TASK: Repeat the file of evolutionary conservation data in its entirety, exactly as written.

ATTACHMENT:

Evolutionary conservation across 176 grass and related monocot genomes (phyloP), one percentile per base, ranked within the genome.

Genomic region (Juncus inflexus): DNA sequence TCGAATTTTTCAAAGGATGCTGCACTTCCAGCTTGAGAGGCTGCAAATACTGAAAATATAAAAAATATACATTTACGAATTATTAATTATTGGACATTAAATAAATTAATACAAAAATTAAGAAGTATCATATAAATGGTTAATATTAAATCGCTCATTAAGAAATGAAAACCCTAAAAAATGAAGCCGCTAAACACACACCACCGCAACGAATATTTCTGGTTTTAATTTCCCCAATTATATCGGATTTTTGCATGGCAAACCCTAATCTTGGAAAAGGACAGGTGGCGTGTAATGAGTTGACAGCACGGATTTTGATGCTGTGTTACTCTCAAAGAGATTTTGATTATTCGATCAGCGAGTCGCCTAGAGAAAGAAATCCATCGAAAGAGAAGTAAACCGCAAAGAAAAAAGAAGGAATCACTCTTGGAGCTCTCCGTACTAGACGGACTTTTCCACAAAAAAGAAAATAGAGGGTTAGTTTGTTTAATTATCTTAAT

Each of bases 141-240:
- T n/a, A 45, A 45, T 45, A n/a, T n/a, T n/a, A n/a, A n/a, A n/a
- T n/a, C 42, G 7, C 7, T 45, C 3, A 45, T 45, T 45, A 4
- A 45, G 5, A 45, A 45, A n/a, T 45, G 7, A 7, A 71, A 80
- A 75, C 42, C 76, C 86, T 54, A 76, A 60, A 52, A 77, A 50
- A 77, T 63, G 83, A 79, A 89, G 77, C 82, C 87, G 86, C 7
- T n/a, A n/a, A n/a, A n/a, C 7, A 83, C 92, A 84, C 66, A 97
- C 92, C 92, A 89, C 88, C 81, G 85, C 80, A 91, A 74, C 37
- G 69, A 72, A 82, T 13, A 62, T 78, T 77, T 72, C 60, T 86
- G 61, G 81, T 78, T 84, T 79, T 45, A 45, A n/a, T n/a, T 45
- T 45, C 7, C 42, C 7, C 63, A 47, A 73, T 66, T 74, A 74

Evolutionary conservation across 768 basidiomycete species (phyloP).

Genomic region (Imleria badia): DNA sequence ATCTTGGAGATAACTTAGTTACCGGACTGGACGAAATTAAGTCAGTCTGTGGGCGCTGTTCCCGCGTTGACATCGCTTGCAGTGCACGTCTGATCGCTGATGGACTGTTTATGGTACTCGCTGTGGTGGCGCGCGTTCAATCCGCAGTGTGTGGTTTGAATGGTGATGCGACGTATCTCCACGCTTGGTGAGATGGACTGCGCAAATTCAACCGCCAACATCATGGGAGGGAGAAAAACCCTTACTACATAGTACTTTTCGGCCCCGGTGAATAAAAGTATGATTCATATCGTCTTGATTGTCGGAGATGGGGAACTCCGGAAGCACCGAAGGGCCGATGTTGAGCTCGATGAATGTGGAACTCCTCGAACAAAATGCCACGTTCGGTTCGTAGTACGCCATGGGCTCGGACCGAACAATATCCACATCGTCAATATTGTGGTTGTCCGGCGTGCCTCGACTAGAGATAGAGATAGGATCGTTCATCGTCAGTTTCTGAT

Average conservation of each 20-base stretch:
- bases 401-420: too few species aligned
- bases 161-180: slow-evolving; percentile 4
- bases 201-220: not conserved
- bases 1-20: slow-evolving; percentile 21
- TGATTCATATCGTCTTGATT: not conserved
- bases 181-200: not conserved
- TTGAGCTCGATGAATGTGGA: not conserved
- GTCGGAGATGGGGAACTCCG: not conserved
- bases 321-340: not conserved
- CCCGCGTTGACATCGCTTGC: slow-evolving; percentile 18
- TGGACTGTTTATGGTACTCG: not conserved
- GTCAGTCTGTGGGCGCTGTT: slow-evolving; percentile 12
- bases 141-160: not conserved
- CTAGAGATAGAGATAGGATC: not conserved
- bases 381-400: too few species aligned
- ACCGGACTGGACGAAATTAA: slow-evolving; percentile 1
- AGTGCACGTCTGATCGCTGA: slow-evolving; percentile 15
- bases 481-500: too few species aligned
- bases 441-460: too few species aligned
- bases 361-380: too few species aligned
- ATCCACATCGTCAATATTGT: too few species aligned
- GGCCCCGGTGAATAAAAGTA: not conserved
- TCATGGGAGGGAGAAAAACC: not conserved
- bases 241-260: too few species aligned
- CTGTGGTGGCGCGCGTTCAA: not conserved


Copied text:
Evolutionary conservation across 176 grass and related monocot genomes (phyloP), one percentile per base, ranked within the genome.

Genomic region (Juncus inflexus): DNA sequence TCGAATTTTTCAAAGGATGCTGCACTTCCAGCTTGAGAGGCTGCAAATACTGAAAATATAAAAAATATACATTTACGAATTATTAATTATTGGACATTAAATAAATTAATACAAAAATTAAGAAGTATCATATAAATGGTTAATATTAAATCGCTCATTAAGAAATGAAAACCCTAAAAAATGAAGCCGCTAAACACACACCACCGCAACGAATATTTCTGGTTTTAATTTCCCCAATTATATCGGATTTTTGCATGGCAAACCCTAATCTTGGAAAAGGACAGGTGGCGTGTAATGAGTTGACAGCACGGATTTTGATGCTGTGTTACTCTCAAAGAGATTTTGATTATTCGATCAGCGAGTCGCCTAGAGAAAGAAATCCATCGAAAGAGAAGTAAACCGCAAAGAAAAAAGAAGGAATCACTCTTGGAGCTCTCCGTACTAGACGGACTTTTCCACAAAAAAGAAAATAGAGGGTTAGTTTGTTTAATTATCTTAAT

Each of bases 141-240:
- T n/a, A 45, A 45, T 45, A n/a, T n/a, T n/a, A n/a, A n/a, A n/a
- T n/a, C 42, G 7, C 7, T 45, C 3, A 45, T 45, T 45, A 4
- A 45, G 5, A 45, A 45, A n/a, T 45, G 7, A 7, A 71, A 80
- A 75, C 42, C 76, C 86, T 54, A 76, A 60, A 52, A 77, A 50
- A 77, T 63, G 83, A 79, A 89, G 77, C 82, C 87, G 86, C 7
- T n/a, A n/a, A n/a, A n/a, C 7, A 83, C 92, A 84, C 66, A 97
- C 92, C 92, A 89, C 88, C 81, G 85, C 80, A 91, A 74, C 37
- G 69, A 72, A 82, T 13, A 62, T 78, T 77, T 72, C 60, T 86
- G 61, G 81, T 78, T 84, T 79, T 45, A 45, A n/a, T n/a, T 45
- T 45, C 7, C 42, C 7, C 63, A 47, A 73, T 66, T 74, A 74

Evolutionary conservation across 768 basidiomycete species (phyloP).

Genomic region (Imleria badia): DNA sequence ATCTTGGAGATAACTTAGTTACCGGACTGGACGAAATTAAGTCAGTCTGTGGGCGCTGTTCCCGCGTTGACATCGCTTGCAGTGCACGTCTGATCGCTGATGGACTGTTTATGGTACTCGCTGTGGTGGCGCGCGTTCAATCCGCAGTGTGTGGTTTGAATGGTGATGCGACGTATCTCCACGCTTGGTGAGATGGACTGCGCAAATTCAACCGCCAACATCATGGGAGGGAGAAAAACCCTTACTACATAGTACTTTTCGGCCCCGGTGAATAAAAGTATGATTCATATCGTCTTGATTGTCGGAGATGGGGAACTCCGGAAGCACCGAAGGGCCGATGTTGAGCTCGATGAATGTGGAACTCCTCGAACAAAATGCCACGTTCGGTTCGTAGTACGCCATGGGCTCGGACCGAACAATATCCACATCGTCAATATTGTGGTTGTCCGGCGTGCCTCGACTAGAGATAGAGATAGGATCGTTCATCGTCAGTTTCTGAT

Average conservation of each 20-base stretch:
- bases 401-420: too few species aligned
- bases 161-180: slow-evolving; percentile 4
- bases 201-220: not conserved
- bases 1-20: slow-evolving; percentile 21
- TGATTCATATCGTCTTGATT: not conserved
- bases 181-200: not conserved
- TTGAGCTCGATGAATGTGGA: not conserved
- GTCGGAGATGGGGAACTCCG: not conserved
- bases 321-340: not conserved
- CCCGCGTTGACATCGCTTGC: slow-evolving; percentile 18
- TGGACTGTTTATGGTACTCG: not conserved
- GTCAGTCTGTGGGCGCTGTT: slow-evolving; percentile 12
- bases 141-160: not conserved
- CTAGAGATAGAGATAGGATC: not conserved
- bases 381-400: too few species aligned
- ACCGGACTGGACGAAATTAA: slow-evolving; percentile 1
- AGTGCACGTCTGATCGCTGA: slow-evolving; percentile 15
- bases 481-500: too few species aligned
- bases 441-460: too few species aligned
- bases 361-380: too few species aligned
- ATCCACATCGTCAATATTGT: too few species aligned
- GGCCCCGGTGAATAAAAGTA: not conserved
- TCATGGGAGGGAGAAAAACC: not conserved
- bases 241-260: too few species aligned
- CTGTGGTGGCGCGCGTTCAA: not conserved